Mr. Lyons walked to the front of the room and slapped some twenties into Jack’s palm and then stomped back to his seat.


“Let’s just say I won,” Jack said easily. And then he bent and kissed her to the whoops and hollers of their delighted audience.


“I wouldn’t mind a kiss like that,” Leah heard Lucille say.


“Me either,” Elsie said, and then squeaked in delighted surprise when Mr. Lyons pulled her close and gave her a smacking kiss right on the lips.


Against her, she could feel Jack shake with laughter just as he scooped her up and slung her over his shoulder in a fireman’s hold.


The crowd ate this up, especially when Jack turned and flashed them a grin. “Excuse us,” he said. “We need a minute in private.”


“Well that’s no fun,” Lucille complained as Jack strode out of the room, down a hall, and into the first room they came to—the dining room.


He set her down on the counter that ran along one wall, pinning her there with a hand on either side of her hips as he looked into her eyes. “Hey.”


Everything within her flooded with affection, need…love. “Hey.” She cupped his face. Beneath her fingers, his face was rough with at least a day’s growth. She wanted to feel it against her bare skin. “Last time I was home you asked me when I was going to realize that I deserve to be happy.” She paused. “Now,” she said. “I realize it now. I deserve it,” she said softly.


The very corners of his lips curved, and what might have been pride came into his expression. “Yeah?”


“Yeah. And I know something else I deserve,” she told him.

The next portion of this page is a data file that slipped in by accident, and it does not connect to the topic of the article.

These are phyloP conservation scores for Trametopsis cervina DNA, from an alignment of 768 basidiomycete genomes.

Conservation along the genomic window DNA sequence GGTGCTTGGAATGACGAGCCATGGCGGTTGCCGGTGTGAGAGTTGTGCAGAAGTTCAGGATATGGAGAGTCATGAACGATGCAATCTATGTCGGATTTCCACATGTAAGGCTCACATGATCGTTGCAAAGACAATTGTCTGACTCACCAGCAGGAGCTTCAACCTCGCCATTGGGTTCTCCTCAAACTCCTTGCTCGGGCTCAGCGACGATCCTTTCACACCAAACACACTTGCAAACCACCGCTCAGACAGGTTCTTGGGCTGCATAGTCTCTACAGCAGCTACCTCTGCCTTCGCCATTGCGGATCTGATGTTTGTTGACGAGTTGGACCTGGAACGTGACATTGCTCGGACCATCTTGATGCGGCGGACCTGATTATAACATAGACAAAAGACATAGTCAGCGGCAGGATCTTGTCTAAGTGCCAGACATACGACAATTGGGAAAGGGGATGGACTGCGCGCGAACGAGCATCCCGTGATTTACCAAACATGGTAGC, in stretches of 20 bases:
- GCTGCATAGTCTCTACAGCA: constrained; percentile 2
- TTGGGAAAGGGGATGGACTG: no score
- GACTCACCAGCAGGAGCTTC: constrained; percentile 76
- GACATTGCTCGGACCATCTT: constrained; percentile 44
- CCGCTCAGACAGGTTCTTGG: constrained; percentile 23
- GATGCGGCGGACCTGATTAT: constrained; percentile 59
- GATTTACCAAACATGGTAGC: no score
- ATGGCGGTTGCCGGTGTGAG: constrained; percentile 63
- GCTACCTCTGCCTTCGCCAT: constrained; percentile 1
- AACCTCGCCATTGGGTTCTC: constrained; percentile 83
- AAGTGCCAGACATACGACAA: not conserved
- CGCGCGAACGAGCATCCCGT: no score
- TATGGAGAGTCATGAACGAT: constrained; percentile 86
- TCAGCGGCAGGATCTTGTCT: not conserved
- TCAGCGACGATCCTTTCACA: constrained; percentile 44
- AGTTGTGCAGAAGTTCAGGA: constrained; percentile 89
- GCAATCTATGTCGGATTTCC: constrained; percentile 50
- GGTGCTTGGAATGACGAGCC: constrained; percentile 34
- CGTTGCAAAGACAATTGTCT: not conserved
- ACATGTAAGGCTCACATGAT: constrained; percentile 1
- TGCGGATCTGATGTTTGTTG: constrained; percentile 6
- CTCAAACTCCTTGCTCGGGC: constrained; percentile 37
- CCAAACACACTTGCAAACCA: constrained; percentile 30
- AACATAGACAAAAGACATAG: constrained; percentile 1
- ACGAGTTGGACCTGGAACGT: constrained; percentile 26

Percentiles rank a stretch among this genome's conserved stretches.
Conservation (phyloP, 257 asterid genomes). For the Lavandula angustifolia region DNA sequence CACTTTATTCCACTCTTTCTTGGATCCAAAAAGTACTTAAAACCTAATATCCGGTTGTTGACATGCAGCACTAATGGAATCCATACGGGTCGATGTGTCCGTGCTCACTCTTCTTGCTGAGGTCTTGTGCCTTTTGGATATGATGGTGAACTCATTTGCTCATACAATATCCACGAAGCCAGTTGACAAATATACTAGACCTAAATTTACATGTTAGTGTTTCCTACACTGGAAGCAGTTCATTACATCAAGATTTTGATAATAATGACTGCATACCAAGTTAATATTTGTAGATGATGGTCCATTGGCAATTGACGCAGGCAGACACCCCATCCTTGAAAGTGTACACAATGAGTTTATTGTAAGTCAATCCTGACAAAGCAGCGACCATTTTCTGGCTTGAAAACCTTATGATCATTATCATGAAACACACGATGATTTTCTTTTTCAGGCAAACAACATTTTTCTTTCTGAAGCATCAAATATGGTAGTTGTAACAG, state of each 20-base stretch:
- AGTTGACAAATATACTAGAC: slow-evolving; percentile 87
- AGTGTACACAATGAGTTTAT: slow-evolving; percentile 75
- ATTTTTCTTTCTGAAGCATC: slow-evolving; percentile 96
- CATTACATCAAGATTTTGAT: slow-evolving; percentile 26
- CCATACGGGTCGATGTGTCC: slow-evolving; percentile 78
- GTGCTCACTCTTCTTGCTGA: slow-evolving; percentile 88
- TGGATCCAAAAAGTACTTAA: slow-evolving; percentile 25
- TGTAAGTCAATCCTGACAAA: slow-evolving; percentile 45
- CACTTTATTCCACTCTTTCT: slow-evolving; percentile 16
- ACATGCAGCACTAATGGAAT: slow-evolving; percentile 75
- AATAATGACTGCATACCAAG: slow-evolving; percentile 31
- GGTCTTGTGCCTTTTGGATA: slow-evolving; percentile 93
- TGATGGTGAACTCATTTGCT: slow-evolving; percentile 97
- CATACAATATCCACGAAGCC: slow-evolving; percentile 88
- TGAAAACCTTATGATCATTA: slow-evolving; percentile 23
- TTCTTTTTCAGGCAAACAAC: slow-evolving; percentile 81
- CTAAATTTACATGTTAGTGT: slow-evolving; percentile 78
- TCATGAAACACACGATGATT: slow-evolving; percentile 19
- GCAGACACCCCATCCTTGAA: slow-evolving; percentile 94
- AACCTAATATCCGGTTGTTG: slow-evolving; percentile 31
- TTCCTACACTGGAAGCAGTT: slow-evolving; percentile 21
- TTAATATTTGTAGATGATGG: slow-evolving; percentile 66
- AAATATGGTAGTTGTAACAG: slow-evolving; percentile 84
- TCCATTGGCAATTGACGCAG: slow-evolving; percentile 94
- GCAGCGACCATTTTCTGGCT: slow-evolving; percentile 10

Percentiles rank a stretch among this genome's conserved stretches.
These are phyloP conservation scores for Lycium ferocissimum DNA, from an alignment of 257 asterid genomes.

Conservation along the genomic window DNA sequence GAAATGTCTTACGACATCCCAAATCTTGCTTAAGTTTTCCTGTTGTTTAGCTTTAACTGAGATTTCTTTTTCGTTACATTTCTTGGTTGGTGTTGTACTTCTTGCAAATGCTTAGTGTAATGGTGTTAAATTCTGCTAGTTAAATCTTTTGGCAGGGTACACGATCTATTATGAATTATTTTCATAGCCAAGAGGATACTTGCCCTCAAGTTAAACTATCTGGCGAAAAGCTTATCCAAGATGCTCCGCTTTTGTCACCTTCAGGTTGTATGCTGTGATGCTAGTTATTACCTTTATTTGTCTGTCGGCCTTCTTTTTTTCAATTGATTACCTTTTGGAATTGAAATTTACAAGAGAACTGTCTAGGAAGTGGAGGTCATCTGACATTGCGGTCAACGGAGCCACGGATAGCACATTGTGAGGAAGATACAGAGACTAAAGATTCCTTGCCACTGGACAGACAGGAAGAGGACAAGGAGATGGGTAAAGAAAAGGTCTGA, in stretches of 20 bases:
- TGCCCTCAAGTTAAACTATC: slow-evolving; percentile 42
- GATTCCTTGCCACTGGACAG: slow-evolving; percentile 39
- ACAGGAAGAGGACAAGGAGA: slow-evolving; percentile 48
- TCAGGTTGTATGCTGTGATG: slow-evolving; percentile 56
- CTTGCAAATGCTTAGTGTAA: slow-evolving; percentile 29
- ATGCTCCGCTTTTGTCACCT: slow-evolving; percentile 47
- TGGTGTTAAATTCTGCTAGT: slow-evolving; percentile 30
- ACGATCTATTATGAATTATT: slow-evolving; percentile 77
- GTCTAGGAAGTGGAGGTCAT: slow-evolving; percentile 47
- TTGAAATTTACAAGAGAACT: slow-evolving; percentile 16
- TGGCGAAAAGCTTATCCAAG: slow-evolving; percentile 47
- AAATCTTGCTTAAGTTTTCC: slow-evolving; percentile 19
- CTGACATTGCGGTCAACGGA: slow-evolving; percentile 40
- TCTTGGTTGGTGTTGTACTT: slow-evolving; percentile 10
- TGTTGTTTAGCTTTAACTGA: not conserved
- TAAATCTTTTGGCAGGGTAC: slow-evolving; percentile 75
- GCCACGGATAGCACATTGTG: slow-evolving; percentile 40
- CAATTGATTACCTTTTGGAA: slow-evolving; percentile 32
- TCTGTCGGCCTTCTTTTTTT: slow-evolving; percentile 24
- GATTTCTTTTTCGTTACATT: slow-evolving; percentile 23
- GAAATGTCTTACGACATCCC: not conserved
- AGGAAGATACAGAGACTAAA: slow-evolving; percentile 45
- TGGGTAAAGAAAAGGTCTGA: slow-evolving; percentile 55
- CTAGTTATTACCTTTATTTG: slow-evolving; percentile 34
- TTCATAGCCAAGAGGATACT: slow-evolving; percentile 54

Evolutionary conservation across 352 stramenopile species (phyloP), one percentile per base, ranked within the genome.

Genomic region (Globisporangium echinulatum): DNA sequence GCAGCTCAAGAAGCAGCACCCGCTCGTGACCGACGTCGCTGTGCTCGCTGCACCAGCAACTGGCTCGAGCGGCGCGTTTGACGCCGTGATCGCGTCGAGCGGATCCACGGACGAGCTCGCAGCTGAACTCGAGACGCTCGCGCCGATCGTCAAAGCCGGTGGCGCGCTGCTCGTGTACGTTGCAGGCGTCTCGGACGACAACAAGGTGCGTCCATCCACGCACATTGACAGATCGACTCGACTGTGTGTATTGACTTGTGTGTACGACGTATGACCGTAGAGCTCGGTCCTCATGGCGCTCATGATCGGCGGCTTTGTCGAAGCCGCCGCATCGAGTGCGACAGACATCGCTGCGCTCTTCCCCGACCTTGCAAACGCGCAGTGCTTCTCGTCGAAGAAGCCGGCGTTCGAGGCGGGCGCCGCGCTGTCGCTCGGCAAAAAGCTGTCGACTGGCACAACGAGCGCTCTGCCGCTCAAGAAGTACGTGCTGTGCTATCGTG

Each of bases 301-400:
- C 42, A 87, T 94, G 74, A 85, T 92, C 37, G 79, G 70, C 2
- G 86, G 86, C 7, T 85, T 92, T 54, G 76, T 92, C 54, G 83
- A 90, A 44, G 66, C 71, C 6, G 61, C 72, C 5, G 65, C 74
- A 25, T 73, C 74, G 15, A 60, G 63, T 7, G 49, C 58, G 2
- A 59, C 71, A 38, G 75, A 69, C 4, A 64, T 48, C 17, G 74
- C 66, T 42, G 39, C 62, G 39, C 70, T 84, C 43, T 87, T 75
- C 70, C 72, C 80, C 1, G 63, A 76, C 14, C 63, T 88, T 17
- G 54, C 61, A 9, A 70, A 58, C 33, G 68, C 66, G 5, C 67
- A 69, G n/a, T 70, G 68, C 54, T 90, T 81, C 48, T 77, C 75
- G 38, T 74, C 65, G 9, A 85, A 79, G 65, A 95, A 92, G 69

“What?”


“You. I’m in love with you, Jack. And you’re in love with me too.”


There was a very slight quirk at the corners of his mouth. “You sound pretty sure.”


“I’ve never been so sure of anything.” She gave him a nudge, hopped down off the counter, and pushed him into a chair. “So you might as well give in now.”


“You think so, huh?”


She climbed into his lap. “I really do.”


Someone knocked on the door.


“Lucille,” Jack called out, not taking his gaze off Leah. “This conversation is off limits. Go practice your safety techniques. There’s going to be a quiz.”


“Oh!” She squealed in delight through the door. “I love quizzes.”


And then there was blessed silence.


“So,” Jack said. “Back to this you love me thing.”


She pressed closer and slid her fingers into his hair. “I do love you, Jack. I don’t want to be without you.”


“Neither do I.”


Hearing the true emotion in his voice, in the grip he had on her, she felt herself begin to let loose of the last of the tension in her gut.


“New rule,” he said. “No more rules.”


She smiled. “And if I agree to this ‘no more rules,’ what’s in it for me?”


“Me.”


She felt the smile burst full bloom across her face. “Well, if that’s not the best offer I’ve ever had,” she said.


He was grinning as he kissed her until she was dizzy.


“Come on,” he said, and then stood up with her still wrapped around him.


“Wait!” she said, panicked, when he headed toward the door.


“Oh no you don’t,” he said, tightening his grip on her. “Not now, not when I finally have you where I want you.”


“And where is that?”


“With me.” He stepped back into the front room, and everyone clapped until he held up a hand for silence, letting Leah slide down his body. “We have an announcement.”


“We do?” Leah said, her world spinning out of control, like a dream. The best dream she’d ever had.


“We do.” He brought their entwined hands up and brushed his mouth across her knuckles as everyone in the room leaned forward in unison, straining to catch his next words.


“What?” Lucille finally demanded. “What’s the announcement?”


Jack smiled at Leah. “We’re taking this relationship off the radar.”


“Well dammit,” Lucille said as the rest of the room groaned.


Ignoring all of them, Jack tugged Leah into his side, kissed her softly, and smiled into her eyes. “Class dismissed,” he said.


And then kissed her again.


And again…